2024 – and the reading continues

April 15th, 2024Posted by Nancy

Here’s the best of what I read in the first three months of this year. Sadly, the ‘to read’ list gets no shorter.


The Buccaneers, Edith Wharton. The Wharton-fest continues (I’m currently working on The House of Mirth). This edition just has the actual Wharton text, without the later happy ending. And yes, I did watch the Apple TV miniseries and enjoyed it for what it was.

Mrs. Bridge, Evan McConnell. This one came out of having read the author’s book on General Custer last year. I did not expect to love this book as much as I did, given that it has no fantastical element at all, and instead consists of vignettes, images, conversations and short chapters about the life of a family in mid-1900s America. But it’s brilliant.

The Grace of Wild Things, Heather Fawcett. Anne of Green Gables with magic. An enjoyable middle grade novel by the author of Emily’s Wilde’s Encyclopedia of Fairies.

Three Eight One, Aliya Whiteley. A future scholar finds a text written in 2024 and tries to determine it’s veracity and meaning. An interesting mix of fantasy, sf, and technical challenge.

Menewood, Nicola Griffith. The long-awaited sequel to Hild, and worth the wait. Beautiful, immersive, exciting, and brutal by turns.

Nettle & Bone, T. Kingfisher. The first book I’ve read by this author and it’s a winner (of the Hugo, no less). I quickly devoured her shorter work What Moves the Dead as well.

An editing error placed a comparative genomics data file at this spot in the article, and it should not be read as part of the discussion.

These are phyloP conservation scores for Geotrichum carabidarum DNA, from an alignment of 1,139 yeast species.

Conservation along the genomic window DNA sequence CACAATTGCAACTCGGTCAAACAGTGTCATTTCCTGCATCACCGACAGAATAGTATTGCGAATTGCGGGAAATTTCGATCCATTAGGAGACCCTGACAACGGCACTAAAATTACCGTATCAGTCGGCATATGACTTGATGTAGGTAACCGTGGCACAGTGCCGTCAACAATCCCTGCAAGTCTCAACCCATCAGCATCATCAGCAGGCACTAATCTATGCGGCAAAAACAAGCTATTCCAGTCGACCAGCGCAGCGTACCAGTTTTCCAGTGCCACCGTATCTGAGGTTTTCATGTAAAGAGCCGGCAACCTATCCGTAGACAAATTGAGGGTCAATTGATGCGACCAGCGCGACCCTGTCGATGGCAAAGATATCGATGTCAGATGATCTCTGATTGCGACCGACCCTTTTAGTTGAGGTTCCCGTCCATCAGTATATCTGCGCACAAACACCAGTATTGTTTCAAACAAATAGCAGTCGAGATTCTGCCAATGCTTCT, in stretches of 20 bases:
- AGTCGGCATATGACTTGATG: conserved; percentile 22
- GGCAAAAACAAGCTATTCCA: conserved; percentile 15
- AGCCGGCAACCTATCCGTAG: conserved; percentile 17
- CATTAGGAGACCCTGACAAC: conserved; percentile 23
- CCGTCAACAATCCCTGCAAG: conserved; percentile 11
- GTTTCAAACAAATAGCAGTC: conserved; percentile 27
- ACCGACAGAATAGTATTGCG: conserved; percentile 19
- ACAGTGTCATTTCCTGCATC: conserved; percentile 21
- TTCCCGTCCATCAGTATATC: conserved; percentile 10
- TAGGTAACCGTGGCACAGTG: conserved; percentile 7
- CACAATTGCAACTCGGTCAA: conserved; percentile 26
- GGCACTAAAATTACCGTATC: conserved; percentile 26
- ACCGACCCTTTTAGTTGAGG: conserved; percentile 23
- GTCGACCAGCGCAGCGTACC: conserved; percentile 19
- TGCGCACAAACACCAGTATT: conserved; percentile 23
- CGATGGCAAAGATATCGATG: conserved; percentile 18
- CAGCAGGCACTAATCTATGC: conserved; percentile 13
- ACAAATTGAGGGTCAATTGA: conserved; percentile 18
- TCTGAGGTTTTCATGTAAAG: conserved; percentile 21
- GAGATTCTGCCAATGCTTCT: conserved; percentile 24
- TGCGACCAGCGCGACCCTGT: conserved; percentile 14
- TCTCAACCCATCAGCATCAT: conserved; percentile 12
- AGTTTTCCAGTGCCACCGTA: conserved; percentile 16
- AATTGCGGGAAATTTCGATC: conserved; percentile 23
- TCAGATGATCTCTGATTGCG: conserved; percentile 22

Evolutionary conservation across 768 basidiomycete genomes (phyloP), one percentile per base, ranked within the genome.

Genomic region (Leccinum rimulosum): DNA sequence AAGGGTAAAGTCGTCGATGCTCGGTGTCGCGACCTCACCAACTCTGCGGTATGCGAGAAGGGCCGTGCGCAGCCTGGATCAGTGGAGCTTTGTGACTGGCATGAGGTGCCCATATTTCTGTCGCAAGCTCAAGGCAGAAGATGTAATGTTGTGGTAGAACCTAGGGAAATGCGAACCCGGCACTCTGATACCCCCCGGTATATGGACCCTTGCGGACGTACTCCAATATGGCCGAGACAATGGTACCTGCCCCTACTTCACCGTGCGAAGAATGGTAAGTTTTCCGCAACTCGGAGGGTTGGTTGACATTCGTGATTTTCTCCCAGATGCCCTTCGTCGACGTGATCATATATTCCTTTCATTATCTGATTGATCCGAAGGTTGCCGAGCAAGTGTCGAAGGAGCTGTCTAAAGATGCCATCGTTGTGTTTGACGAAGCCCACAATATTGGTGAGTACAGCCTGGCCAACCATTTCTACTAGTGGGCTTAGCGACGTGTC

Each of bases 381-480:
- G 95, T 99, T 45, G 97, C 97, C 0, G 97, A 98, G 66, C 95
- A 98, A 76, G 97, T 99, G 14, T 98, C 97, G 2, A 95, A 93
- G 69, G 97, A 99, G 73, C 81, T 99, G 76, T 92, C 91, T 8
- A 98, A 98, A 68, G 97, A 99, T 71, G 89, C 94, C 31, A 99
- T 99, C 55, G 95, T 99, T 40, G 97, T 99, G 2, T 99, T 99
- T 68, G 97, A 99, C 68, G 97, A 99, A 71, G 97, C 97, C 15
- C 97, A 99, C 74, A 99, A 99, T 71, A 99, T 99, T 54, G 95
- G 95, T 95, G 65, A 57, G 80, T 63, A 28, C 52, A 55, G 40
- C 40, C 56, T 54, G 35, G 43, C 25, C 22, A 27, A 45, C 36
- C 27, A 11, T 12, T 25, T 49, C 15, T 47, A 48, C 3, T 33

Nights of Plague, Orhan Pamuk. Sprawling fiction about an island that’s part of the fading Ottoman empire, complete with plague, plots, love stories, corrupt politicians, princesses, and more.


On Looking: A Walker’s Guide to the Art of Observation, Alexandra Horowitz. I listened to this as an audiobook, which was the perfect way to absorb the observations of various experts as they wander the streets of New York, noticing trees, rocks, fonts, and more. The best bit was when the naturalist was describing a squirrel’s nest just as I looked up to see a squirrel entering exactly that above me.

The Kingdom, The Power, and the Glory: American Evangelicals in the age of Extremism, Tim Alberta. This was very hard to read, both for the threats it outlined and for the genuine faith of the author (not being religious myself, this made me somewhat uncomfortable). But it’s well worth it, because the threat is just as genuine.

Sandy Hook: An American Tragedy and The Battle for Truth, Elizabeth Williamson. This one was also hard to read. It reflects the terrible grief of the parents and the horrifying choice by certain actors (Alex Jones, who is utterly loathsome) to exploit and commodify the tragedy.

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